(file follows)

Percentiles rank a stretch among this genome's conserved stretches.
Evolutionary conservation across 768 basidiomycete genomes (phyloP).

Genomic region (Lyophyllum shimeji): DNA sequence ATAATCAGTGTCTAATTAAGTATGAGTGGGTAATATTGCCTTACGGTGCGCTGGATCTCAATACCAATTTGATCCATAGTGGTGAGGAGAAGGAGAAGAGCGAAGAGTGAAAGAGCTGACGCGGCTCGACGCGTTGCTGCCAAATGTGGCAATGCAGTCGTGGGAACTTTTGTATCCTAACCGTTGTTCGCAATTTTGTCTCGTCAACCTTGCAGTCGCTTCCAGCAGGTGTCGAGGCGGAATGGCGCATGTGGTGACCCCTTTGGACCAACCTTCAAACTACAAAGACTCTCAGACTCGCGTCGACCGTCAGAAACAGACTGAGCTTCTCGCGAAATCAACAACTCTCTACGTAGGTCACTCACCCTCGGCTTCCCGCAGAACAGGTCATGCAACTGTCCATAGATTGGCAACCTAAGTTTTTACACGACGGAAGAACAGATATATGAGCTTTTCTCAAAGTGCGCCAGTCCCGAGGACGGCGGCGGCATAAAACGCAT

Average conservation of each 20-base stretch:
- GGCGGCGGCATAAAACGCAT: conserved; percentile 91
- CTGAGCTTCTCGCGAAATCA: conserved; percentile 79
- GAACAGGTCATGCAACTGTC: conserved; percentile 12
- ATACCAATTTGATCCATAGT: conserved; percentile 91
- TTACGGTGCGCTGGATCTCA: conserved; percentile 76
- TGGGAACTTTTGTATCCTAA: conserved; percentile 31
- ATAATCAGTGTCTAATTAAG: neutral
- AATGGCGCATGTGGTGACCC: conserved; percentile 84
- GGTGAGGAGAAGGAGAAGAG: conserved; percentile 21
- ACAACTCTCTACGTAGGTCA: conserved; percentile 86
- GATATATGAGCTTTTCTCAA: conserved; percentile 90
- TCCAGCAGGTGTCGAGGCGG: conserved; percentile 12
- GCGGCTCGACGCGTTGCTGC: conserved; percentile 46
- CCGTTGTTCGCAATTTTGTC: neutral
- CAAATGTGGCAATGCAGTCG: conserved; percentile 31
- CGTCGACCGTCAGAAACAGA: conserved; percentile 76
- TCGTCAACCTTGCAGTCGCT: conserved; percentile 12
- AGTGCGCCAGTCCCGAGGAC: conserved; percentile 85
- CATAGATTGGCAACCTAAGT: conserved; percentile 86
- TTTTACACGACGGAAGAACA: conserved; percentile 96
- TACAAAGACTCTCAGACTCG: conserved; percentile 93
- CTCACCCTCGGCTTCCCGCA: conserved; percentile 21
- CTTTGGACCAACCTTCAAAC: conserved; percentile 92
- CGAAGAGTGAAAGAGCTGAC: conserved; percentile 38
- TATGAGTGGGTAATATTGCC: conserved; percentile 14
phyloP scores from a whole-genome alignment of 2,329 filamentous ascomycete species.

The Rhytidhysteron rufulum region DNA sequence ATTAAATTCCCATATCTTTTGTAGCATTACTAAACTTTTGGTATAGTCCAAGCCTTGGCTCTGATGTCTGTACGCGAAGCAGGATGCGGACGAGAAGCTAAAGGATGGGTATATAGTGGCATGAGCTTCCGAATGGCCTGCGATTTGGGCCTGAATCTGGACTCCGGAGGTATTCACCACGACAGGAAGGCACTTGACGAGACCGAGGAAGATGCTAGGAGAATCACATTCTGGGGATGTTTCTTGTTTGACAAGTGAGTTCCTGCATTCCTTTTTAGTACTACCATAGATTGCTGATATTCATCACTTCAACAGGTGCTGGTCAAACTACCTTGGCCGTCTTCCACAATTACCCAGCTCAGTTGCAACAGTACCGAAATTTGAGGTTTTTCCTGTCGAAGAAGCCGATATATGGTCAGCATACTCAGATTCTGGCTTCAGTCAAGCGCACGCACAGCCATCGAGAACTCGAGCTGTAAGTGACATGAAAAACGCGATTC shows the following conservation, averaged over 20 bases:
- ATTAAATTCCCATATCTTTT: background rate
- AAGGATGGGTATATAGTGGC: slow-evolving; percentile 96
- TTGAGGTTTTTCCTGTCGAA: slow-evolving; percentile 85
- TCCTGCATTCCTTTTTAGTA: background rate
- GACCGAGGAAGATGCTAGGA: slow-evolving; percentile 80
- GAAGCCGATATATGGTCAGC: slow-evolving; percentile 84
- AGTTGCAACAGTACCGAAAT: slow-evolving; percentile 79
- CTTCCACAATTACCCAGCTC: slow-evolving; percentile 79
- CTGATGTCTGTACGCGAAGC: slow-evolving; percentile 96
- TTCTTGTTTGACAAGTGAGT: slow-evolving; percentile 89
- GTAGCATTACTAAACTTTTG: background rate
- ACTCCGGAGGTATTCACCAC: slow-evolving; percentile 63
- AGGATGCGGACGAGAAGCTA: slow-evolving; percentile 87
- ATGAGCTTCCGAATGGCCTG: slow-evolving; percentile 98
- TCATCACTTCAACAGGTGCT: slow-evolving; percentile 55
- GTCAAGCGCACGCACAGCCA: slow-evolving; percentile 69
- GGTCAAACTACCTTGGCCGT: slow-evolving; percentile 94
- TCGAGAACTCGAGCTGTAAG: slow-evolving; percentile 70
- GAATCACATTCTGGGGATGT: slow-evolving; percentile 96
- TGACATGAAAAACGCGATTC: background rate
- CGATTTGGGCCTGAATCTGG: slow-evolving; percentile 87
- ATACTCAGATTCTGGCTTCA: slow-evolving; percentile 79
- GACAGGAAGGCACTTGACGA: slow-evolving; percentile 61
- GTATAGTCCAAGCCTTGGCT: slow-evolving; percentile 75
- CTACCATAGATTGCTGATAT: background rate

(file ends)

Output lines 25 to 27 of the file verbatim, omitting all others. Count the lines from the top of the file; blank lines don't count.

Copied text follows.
- TACAAAGACTCTCAGACTCG: conserved; percentile 93
- CTCACCCTCGGCTTCCCGCA: conserved; percentile 21
- CTTTGGACCAACCTTCAAAC: conserved; percentile 92